A BS-Free Approach Finally Answers This Much Debated Question
Part 1 – Intro, Approach, and Assumptions
Click the hot links If you want to jump to Part 2 – Estimating rR & rB and Building the Spreadsheet or Part 3 – Results and Conclusions.
Is home ownership really something to aspire to, or could renting be the better path for most people? Googling “Rent vs Buy” is a proven method to expose oneself to a mountain of garbage arguments like few others (though for me, “How to choose a good real estate agent” still ranks #1). Most of the analysis-light articles encountered feel designed to sway opinions towards buying a home, getting pre-approved for a mortgage, hiring a real estate agent, opening a brokerage account, or raising eyebrows with a contrarian opinion that “the American dream of home ownership is dumb.”
There are hundreds of articles are chock full of gems, including:
- “…there is nothing like the satisfaction of homeownership…,”
- More recently, “…Zoom and work from home give people the ability to work wherever they want, and renting allows the flexibility to explore…,”
- “…the deductibility of mortgage interest and real estate taxes will result in a huge savings”
- And my favorite, “the S&P500 has been returning over 10% per year for the last 100 years, so clearly there is no better investment…,”
So I took the time to create a spreadsheet to analyze the concept for myself. This turned out to be way more complicated than I expected, and like ripping out a loose thread from an aging sweater: tug one and another comes loose.
Formulating the Hypothesis
The eureka moment came when I realized the best way to compare “Buy vs Rent” is to approach this from the perspective of “Buy minus Rent.”
Consider two people, person B and person R, with the same amount of cash at year 0, which we can call C0. B chooses to invest C0 as a down-payment on a home (which would also include attorney fees, bank fees, mortgage tax, application fees…etc.), and R chooses to invest C0 in the stock market and to rent something instead.
By subtracting R’s Return On Investment from B’s ROI, a number greater than 0 means B is better off, while less than 0 means B is not better off.
For math nerds like me, we are looking a solution to the following equation:
AdvantageROI = ROIB - ROIR
Where ROIB = C0 *(1 + rB)t and ROIR = C0 * (1 + rR)t
Here, rB is the rate of investment return for buyer B, and rR is the rate of investment return the renter R, and t corresponds to a time interval, which for our case will be number of years.
This is our hypothesis:
If ROIB - ROIR > 0, that means buying is better than renting, and if ROIB - ROIR <= 0 (AND THIS IS IMPORTANT) that means buying is not necessarily better than renting.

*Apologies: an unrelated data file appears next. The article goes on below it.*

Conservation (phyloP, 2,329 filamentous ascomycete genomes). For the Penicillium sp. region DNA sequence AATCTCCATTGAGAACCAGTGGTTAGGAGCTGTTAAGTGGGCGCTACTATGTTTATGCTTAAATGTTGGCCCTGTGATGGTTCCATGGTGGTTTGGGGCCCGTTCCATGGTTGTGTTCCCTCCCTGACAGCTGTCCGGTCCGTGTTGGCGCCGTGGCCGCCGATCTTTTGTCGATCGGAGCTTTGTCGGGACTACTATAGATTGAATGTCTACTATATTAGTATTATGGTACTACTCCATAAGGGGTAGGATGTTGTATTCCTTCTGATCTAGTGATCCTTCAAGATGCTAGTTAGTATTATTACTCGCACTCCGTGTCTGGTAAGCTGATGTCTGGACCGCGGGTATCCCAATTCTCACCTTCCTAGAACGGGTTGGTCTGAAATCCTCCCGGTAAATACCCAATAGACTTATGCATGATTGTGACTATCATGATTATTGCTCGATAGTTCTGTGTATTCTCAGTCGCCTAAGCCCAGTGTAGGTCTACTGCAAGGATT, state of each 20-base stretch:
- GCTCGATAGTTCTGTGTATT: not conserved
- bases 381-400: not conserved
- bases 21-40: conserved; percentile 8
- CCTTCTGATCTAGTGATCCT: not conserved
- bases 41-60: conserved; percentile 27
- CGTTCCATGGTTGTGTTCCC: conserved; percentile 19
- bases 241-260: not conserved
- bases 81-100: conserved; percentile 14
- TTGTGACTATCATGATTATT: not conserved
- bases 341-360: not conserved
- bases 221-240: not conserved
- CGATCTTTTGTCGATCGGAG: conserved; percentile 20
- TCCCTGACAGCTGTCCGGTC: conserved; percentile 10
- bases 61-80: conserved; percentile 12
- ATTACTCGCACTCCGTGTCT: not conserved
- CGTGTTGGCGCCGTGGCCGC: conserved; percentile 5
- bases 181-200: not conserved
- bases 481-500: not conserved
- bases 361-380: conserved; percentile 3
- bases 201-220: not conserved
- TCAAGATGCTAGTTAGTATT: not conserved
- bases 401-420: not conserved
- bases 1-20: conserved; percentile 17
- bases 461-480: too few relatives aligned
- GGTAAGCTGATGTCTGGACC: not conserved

For the next step we have to figure out the rates of investment return rR & rB. Sounds easy, but the devil is in the details.
I tried to make intelligent estimates, and to account for every penny possible, but the US tax system is bracket based, with different rates on taxation as one jumps from one bracket to another, insurance varies company to company and is different for owners and renters, owners have higher maintenance costs, but renters spend more on moving costs, and this is just the tip of the iceberg.
The analysis is sufficiently rigorous, but every analysis requires the addition of an error term – which in this case would look something like this:
AdvantageROI = ROIB - ROIR + EBR
Where EBR is the sum of errors resulting from guess-work and assumptions required to come up with the ROI’s of B and R. Like the rest of the terms in our equation, it can be negative or positive.
If AdvantageROI is positive and EBR is negative, we know buying is better than renting (two negatives = positive), because ROIB must be > ROIR no matter how big EBR is. On the other hand, if AdvantageROI is negative and EBR is positive, we don’t know if buying is better, because a sufficiently large EBR can distort our findings.
Eliminating error is impossible, but one can control for its impact. Thus, when assumptions and guesstimates were necessary I chose decisions that would increase the ROI for the renter. Not because I prefer one over the other – but because ROIR is the negative term in our equation.
Remember the stated hypothesis:
If ROIB - ROIR > 0, that means buying is very likely better than renting, and if ROIB - ROIR <= 0, AND THIS IS IMPORTANT, that means buying is not necessarily better than renting.
By favoring ROIR, this would reduce the impact of a positive error term, and lend more certainty and credibility if the hypothesis is proven to be true.
Check out Part 2 – Estimating rR & rB and Building the Spreadsheet or Part 3 – Results and Conclusions...where I go over all of my assumptions, and where you will learn why this is such a robust approach.